Over the past decade, investment in African infrastructure has risen sharply, with countries like Kenya, Uganda and Ethiopia spending significant resources on upgrading their infrastructure. As of this year, Kenya alone was expected to invest USD $55.6 billion on improvements to its infrastructure, mainly in telecommunications and power generation. The expected results of these fundamental advancements are decreased production costs, increased business competitiveness and a rise in foreign direct investment. The rate of economic and social development in Africa is directly affected by the improvements made to the infrastructure.
The level of education among the 43 percent of the population under age 25 is improving, and many people are getting secondary and tertiary education. This generation is tech-savvy, hungry for change, passionate about innovation and hard-working – key characteristics that investors look for in entrepreneurs.
According to The World Bank, more than half of Africa’s economies have at least one startup hub (with about 90 across the continent), giving venture capitalists the opportunity to enter many countries in the region. These hubs are additionally attractive for investors, as they offer startups fast Internet, affordable office space and reliable electricity, which are the basic needs to compete on a global level. This also gives investors the opportunity to allocate their resources across a number of investments, offering a low-risk, high-reward scenario. This model of “investing wide, not deep” is attractive for investors to get in on the ground level in the green and virtually unknown African market.
7. Rising Trends
African technology startups are scalable, make smart use of technology and aim for disruption in their application of a business model. Total invested capital more than doubled compared to last year’s research: from USD $12 million to USD $26.9 million. The average amount invested per venture increased from USD $130,000 last year to over USD $200,000 this year, according to vc4africa.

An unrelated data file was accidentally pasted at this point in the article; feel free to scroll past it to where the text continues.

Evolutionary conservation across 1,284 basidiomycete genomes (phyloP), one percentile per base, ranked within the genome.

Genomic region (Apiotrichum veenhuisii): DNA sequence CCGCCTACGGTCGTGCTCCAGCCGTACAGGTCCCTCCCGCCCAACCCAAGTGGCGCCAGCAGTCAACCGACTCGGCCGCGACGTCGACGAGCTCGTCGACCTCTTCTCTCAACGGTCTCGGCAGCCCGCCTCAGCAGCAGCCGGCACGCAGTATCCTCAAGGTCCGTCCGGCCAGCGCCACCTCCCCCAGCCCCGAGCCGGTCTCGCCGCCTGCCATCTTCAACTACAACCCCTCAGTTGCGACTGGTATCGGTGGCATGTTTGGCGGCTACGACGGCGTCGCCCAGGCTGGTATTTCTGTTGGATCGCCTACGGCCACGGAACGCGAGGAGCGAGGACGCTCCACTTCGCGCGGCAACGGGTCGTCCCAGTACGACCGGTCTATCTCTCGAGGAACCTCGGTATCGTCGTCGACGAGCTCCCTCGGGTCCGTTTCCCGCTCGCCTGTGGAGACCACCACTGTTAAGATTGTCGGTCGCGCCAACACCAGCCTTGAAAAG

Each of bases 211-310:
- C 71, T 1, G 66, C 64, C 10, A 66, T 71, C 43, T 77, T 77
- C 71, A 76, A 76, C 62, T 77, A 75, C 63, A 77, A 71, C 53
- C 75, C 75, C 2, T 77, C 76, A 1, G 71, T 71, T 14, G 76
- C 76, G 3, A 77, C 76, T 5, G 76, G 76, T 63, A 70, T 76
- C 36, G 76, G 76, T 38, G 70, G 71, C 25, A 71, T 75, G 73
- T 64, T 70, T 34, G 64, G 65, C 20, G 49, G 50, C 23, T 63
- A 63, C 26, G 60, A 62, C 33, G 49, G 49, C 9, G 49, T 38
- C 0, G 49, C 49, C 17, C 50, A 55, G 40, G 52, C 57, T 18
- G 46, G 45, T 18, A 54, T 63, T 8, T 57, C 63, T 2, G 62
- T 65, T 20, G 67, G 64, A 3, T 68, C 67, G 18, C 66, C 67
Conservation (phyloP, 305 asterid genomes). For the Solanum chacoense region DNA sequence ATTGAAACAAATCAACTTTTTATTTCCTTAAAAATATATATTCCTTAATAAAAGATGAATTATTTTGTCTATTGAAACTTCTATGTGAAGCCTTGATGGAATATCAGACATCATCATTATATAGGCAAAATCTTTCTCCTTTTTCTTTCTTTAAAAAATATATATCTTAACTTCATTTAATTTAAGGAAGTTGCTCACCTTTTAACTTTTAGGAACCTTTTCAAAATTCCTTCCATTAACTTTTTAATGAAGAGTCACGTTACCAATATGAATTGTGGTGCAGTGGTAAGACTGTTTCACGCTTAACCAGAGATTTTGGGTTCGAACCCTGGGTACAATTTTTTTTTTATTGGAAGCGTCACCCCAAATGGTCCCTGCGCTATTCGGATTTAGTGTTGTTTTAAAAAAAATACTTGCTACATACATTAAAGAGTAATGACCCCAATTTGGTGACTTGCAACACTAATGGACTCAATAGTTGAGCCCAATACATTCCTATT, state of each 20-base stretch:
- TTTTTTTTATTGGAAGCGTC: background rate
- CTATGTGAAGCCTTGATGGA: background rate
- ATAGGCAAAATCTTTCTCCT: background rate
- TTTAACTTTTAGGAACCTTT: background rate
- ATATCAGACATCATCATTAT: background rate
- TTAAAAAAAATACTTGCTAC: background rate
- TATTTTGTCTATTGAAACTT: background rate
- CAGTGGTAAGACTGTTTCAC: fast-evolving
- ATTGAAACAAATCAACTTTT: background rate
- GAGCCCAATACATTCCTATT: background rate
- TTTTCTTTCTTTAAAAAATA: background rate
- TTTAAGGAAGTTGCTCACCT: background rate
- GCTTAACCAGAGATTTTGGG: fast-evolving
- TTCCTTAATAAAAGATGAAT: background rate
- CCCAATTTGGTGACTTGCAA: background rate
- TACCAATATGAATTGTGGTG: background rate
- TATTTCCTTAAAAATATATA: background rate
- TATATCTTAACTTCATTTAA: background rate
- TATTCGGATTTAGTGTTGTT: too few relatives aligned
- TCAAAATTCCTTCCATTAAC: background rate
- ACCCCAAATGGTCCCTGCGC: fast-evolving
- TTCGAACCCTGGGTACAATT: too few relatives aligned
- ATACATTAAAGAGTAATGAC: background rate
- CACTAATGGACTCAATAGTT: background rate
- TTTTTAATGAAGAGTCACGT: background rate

8. Social Innovation
In Durban, South Africa, SmartXchange enlists successful businesspeople to meet with startups on a monthly basis and offer advice. Cape Town’s RLabs offers a USD $20,000 investment for the development of social enterprises. In Ethiopia, Iceaddis supports projects led by young entrepreneurs and promotes social interaction. These initiatives are laying the groundwork for a continued acceleration of development and advancement in the business world in Africa, meaning that well into the future, there will be even more opportunities for investors in the region.
An African technology investment portfolio
Investors searching for sound opportunities need look no further than Africa for technological innovations like Dropifi, Able Wireless, Jumia, Obami and the many more of the “next best things” that are still flying under the radar. Investing in African companies makes sense for VCs wanting to get in on the ground level of a growing market that will change the face of technology, business and investment.
Top image: The Marrakesh skyline littered with cell towers and satellite dishes with the High Atlas Mountains in the distance. Image by Jill /Blue Moonbeam Studio/via Flickr.